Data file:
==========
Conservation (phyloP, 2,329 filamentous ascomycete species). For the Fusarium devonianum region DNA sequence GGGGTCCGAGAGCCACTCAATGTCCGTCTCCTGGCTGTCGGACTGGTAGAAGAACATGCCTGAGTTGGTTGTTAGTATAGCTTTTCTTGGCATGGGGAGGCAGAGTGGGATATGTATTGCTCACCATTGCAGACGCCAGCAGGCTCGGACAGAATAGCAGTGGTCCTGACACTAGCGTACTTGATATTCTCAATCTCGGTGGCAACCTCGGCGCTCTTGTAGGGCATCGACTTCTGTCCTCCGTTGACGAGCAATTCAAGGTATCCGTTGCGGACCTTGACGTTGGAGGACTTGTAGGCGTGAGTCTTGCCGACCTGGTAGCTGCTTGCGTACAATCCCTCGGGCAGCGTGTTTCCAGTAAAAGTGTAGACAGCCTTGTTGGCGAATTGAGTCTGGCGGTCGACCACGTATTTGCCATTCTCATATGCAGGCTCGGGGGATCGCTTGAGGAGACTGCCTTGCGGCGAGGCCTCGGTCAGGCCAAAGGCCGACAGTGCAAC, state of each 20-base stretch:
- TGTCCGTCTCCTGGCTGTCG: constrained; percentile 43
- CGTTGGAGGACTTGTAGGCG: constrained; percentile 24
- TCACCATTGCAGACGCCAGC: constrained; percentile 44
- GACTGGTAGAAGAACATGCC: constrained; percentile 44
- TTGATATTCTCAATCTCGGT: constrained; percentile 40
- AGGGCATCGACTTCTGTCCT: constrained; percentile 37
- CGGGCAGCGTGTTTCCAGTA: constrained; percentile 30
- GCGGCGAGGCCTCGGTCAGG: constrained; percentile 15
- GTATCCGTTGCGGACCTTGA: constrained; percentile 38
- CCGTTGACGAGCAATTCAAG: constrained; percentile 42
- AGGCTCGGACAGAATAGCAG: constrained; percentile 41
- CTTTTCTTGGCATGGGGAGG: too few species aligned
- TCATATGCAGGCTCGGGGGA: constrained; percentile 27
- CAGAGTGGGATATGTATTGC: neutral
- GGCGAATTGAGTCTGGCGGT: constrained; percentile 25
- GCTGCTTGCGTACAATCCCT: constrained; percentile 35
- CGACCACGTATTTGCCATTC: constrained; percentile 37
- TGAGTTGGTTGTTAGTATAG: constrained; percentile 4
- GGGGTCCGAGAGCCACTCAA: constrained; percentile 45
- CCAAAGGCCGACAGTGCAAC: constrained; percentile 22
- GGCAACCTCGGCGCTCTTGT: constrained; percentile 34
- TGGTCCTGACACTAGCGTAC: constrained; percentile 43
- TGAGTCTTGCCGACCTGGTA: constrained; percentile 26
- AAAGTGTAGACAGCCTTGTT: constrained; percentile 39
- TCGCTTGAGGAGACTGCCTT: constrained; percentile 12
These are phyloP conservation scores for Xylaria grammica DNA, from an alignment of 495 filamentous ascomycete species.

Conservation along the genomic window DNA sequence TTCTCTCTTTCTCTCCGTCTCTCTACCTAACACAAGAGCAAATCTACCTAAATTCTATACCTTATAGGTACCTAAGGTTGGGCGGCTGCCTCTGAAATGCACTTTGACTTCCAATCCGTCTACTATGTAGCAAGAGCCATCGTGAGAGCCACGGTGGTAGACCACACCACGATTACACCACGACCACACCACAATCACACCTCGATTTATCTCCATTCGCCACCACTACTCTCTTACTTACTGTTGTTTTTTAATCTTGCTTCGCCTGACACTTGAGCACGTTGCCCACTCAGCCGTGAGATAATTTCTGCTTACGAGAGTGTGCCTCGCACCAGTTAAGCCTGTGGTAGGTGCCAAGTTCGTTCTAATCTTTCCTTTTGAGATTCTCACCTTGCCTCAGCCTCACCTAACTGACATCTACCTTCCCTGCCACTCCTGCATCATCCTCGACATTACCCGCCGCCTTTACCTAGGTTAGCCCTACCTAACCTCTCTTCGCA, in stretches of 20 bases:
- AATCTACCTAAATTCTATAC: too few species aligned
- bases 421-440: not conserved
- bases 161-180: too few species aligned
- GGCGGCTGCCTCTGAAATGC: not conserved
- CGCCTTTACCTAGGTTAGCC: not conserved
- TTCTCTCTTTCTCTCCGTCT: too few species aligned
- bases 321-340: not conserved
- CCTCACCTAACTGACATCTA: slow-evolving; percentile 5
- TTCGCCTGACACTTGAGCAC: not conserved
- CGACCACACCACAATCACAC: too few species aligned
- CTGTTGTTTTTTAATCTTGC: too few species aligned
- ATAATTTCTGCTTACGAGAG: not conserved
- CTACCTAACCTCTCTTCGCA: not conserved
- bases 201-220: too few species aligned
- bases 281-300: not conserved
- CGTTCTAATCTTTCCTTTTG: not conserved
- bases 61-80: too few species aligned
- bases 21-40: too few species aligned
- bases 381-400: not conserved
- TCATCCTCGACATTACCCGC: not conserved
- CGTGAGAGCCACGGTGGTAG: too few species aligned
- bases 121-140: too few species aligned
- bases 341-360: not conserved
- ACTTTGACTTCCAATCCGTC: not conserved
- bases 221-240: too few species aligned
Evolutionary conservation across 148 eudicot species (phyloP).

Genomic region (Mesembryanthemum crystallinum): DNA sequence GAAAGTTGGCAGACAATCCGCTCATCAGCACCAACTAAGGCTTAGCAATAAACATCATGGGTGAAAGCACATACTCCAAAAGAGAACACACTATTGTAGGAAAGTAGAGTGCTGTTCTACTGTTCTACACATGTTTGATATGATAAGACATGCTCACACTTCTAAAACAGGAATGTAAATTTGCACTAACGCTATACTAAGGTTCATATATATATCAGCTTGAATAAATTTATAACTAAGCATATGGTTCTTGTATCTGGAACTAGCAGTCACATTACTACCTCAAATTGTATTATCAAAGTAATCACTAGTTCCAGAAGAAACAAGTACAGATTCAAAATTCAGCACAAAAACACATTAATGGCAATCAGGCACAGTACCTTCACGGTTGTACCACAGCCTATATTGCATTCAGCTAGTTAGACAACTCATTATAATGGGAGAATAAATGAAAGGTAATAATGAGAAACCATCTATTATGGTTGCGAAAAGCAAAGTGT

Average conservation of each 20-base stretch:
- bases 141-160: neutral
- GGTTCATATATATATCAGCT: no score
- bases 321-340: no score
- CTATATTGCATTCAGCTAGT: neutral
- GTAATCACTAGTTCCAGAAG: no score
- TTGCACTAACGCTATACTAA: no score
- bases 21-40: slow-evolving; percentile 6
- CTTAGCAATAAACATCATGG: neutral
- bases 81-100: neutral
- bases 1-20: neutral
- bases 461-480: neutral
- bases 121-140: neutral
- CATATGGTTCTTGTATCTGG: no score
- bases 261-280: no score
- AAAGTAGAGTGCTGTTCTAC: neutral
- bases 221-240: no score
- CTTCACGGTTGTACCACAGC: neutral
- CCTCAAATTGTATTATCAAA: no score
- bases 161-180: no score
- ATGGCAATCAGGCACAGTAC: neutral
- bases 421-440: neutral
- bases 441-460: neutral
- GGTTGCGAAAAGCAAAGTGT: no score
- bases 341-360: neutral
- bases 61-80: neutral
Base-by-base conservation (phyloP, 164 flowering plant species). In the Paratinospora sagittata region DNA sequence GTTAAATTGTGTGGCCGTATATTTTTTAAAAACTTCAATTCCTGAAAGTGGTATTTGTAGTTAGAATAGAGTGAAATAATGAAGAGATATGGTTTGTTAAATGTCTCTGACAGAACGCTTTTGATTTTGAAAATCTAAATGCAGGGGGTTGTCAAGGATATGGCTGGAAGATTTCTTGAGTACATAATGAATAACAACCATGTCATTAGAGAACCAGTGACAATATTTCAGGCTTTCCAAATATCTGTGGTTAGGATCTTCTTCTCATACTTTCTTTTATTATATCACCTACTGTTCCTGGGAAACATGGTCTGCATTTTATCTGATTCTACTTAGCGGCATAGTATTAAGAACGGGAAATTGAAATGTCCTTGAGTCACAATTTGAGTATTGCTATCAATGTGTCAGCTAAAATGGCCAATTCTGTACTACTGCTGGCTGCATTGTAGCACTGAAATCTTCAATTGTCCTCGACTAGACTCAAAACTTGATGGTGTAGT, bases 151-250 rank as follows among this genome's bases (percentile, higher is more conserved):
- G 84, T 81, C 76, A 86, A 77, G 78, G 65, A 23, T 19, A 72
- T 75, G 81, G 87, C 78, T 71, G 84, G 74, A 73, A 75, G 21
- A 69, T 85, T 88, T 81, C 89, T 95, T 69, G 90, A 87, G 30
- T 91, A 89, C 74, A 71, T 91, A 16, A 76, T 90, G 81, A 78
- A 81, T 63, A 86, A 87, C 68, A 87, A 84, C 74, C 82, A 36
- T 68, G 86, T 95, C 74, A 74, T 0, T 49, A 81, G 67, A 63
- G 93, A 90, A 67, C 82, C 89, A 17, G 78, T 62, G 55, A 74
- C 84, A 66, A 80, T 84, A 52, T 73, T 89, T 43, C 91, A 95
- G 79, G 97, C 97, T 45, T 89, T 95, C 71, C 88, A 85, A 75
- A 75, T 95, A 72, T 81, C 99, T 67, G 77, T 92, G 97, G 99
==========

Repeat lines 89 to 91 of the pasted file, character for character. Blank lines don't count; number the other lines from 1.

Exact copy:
- G 93, A 90, A 67, C 82, C 89, A 17, G 78, T 62, G 55, A 74
- C 84, A 66, A 80, T 84, A 52, T 73, T 89, T 43, C 91, A 95
- G 79, G 97, C 97, T 45, T 89, T 95, C 71, C 88, A 85, A 75